|Released:||Friday, March 14, 2008|
|Rating:||Under 17 requires accompanying parent or adult guardian.|
Authorities brutally quarantine a country as it succumbs to fear and chaos when a virus strikes. The literal walling-off works for three decades - until the dreaded Reaper virus violently resurfaces in a major city. An elite group of specialists , captained by Eden Sinclair (Rhona Mitra), is urgently dispatched into the still-quarantined country to retrieve a cure by any means necessary. Shut off from the rest of the world, the unit must battle through a landscape that has become a waking nightmare.
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Doomsday Theatrical Review
I could make some sort of quip like "Mad Maxine" (I fear to search Google and discover someone has done it un-ironically) but the grindhouse-ethic that Doomsday evokes all but asks for it. The movie confirms what 28 Days Later first pointed out to us: if there's a deadly viral outbreak that kills quickly and surely (with or without zombies) England is the place to have it. In Doomsday it's 30 years in the future but presumably we're all doing fine and it's the limeys who have to deal with the mad-maxed out Scotland. Yeah ... Scotland?
Here's the deal: the Reaper virus makes you ugly--and then really sick--and then dead. There's no stopping it but it's outbreak is Glasgow (pronounced 'glæsgo?,' in case you were wondering). This has one big advantage over, say, Manhattan: you can wall off the upper half of England--in fact, there's already an established protocol: the Romans did it!
Yes, during the plague the entire country is walled off with great steel walls topped with automated phalanx cannons (the Romans did it without automated phalanx's so clearly they had something on us) and by mining all the waterways (the sea) around it ... and declaring a no-fly zone.
A rare evacuee, Katherine Sinclair (played by a taut, serious looking Emma Cleasby) is sent in on a mission to look for a vaccine when a new outbreak happens in London. On the other side of wall, of course, are survivors who have degenerated to barbarism and, in the worst cases, soccer hooliganism.
The movie is bloody, coming from Neil Marshall who did the gritty, raw, Dog Soldiers. It is a very intentional mix of Mad Max and other 70's post-apocalypse after-the-fall violent films. It's got road combat scenes, sword play, shotguns, and so on. It keeps the pacing going and is done with sufficient flash that I was well engaged.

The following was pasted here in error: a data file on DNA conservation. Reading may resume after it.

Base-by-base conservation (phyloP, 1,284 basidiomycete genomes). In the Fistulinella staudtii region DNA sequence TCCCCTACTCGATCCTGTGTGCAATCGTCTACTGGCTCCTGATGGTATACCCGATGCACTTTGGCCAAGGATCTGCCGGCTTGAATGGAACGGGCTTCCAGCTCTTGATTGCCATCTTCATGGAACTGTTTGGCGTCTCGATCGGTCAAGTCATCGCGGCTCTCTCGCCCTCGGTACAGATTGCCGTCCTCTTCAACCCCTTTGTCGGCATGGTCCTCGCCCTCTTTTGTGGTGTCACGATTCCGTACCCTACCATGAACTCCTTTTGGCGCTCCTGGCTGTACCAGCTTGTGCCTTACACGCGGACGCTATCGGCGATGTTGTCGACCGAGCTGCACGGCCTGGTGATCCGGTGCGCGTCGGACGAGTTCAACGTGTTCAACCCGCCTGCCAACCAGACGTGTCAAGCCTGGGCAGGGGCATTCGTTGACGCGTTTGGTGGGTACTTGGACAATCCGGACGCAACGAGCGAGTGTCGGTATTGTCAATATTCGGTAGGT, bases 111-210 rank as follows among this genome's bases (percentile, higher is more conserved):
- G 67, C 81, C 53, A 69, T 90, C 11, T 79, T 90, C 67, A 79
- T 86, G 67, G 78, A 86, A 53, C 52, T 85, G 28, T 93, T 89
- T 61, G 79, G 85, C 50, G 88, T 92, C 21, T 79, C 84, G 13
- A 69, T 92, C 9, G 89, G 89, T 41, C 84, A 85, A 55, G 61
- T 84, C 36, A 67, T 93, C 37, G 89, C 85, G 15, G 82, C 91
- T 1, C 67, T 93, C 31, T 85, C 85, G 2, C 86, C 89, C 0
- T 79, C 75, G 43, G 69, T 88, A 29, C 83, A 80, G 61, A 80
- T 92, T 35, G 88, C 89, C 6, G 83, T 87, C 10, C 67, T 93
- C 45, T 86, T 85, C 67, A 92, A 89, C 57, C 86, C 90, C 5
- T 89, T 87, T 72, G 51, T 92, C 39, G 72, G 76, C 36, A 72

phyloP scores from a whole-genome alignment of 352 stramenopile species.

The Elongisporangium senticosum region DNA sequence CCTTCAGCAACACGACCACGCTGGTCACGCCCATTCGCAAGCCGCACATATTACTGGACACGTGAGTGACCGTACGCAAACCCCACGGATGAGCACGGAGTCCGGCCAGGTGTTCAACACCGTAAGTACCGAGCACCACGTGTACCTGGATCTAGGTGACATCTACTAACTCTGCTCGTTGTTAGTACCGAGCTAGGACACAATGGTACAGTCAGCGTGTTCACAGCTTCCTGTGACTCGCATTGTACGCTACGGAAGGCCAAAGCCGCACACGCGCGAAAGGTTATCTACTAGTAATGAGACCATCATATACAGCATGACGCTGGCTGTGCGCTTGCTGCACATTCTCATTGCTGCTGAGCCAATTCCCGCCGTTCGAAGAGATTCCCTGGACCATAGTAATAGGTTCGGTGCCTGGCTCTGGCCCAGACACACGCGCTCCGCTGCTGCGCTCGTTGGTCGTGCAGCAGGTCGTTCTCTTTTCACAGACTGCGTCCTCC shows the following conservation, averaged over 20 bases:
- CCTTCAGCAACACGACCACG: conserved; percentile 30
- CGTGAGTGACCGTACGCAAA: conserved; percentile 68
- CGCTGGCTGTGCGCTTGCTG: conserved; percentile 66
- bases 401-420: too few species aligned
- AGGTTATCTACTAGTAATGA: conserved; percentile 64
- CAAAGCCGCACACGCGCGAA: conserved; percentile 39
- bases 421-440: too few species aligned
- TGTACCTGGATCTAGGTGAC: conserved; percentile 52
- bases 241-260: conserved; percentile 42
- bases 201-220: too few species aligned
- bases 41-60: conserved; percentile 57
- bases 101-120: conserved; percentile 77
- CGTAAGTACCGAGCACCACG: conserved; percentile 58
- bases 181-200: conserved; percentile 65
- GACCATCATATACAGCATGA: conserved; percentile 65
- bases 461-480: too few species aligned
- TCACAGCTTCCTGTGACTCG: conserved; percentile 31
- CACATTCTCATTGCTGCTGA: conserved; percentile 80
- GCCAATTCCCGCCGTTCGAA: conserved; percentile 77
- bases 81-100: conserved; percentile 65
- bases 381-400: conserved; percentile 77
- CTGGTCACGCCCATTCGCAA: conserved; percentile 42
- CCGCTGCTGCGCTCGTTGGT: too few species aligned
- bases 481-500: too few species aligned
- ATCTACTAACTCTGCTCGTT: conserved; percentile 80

the film's central theme is about leaders and their treatment of their people. In each case (and there are several) the guy on top may be more or less sophisticated than the last but in the end they're all pretty much the same. I won't give anything away but to say this: It's British--what do you expect their view of politicians to be like?
The action that backs the film up isn't hyper-stylized special-effects laden stuff like some of what we've seen--but it's sufficiently heavy on the excitement to give it an almost retro feel. The characters don't get a lot to do--but they do it well enough to deliver.
That isn't to say it's flawless or smart. I really, really doubt that cell towers work, 30 years after a quarantine zone has been left to decay. I think that people so sick their faces are bubbling off will have a hard time infiltrating well defended buildings: it's not like they could pass a check point without alerting everyone. I don't buy that a Bentley couldn't just leave a bunch of Mad-Max-Mobiles in the dust. I doubt even an Iggy-Pop-Skinny gang leader can get through a car window as fast as the one in the film does. And so on.
In the end, Doomsday is a fantastic night-out-with-the guys film. Have some drinks. Go ready to cheer when something blows up and don't think too hard about why things in the movie happen they way they do. They happen the way they do because it is simply that kind of movie.
If you reach that state of Zen, you'll have a great time.
-- Marco Chacon
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